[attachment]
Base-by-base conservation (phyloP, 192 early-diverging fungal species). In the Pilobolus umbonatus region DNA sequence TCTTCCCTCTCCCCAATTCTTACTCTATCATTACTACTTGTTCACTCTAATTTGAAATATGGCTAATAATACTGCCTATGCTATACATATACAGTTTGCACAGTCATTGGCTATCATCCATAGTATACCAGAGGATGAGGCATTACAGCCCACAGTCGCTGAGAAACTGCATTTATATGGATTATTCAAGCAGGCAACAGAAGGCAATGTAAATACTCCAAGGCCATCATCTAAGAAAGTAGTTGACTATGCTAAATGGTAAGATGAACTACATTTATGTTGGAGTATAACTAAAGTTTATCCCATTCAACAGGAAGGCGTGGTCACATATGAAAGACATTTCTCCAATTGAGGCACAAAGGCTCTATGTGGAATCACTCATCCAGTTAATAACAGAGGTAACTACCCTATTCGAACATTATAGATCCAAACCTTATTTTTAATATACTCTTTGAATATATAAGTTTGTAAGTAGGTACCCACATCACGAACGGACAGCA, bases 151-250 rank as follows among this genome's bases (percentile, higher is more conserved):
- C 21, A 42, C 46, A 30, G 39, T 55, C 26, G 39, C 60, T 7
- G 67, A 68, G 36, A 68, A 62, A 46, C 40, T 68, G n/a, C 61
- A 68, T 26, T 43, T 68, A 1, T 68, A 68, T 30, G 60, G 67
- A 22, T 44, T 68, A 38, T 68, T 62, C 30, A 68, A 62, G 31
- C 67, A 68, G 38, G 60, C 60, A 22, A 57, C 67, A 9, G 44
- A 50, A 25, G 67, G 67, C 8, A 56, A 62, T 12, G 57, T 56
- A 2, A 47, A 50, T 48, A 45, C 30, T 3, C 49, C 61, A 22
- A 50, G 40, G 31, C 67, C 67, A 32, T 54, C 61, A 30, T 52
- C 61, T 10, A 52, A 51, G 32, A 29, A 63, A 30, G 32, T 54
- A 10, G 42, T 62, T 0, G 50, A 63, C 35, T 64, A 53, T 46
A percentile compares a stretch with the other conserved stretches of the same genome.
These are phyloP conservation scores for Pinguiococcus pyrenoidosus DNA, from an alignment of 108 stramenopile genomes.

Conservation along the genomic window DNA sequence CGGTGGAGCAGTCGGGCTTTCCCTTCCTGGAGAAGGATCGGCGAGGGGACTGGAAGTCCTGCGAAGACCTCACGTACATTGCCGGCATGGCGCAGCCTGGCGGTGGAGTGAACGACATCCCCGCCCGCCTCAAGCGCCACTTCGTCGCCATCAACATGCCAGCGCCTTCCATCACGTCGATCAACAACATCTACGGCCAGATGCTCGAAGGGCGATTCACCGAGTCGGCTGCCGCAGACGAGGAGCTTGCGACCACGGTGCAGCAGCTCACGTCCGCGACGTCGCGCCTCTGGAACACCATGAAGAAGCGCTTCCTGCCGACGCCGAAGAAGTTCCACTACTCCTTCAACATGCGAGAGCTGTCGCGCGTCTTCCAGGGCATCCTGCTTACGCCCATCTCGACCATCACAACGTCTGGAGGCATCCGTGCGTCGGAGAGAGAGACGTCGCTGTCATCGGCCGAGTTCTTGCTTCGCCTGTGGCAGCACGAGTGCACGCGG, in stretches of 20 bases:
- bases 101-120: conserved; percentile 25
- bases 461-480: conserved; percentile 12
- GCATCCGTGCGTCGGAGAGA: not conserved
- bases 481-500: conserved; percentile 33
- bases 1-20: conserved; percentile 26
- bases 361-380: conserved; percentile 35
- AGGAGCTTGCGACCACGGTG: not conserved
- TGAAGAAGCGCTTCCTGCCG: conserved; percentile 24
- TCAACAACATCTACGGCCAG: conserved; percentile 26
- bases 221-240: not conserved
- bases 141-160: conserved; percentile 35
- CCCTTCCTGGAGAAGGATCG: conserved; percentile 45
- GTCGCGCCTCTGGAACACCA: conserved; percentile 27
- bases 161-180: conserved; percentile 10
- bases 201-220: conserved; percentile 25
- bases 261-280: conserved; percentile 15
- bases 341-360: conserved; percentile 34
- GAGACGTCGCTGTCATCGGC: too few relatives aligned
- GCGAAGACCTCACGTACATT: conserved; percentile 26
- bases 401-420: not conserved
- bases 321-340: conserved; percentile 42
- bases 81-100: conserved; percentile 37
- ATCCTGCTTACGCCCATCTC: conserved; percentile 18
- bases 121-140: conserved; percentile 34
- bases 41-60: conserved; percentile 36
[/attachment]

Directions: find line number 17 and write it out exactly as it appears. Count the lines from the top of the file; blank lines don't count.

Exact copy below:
- GCATCCGTGCGTCGGAGAGA: not conserved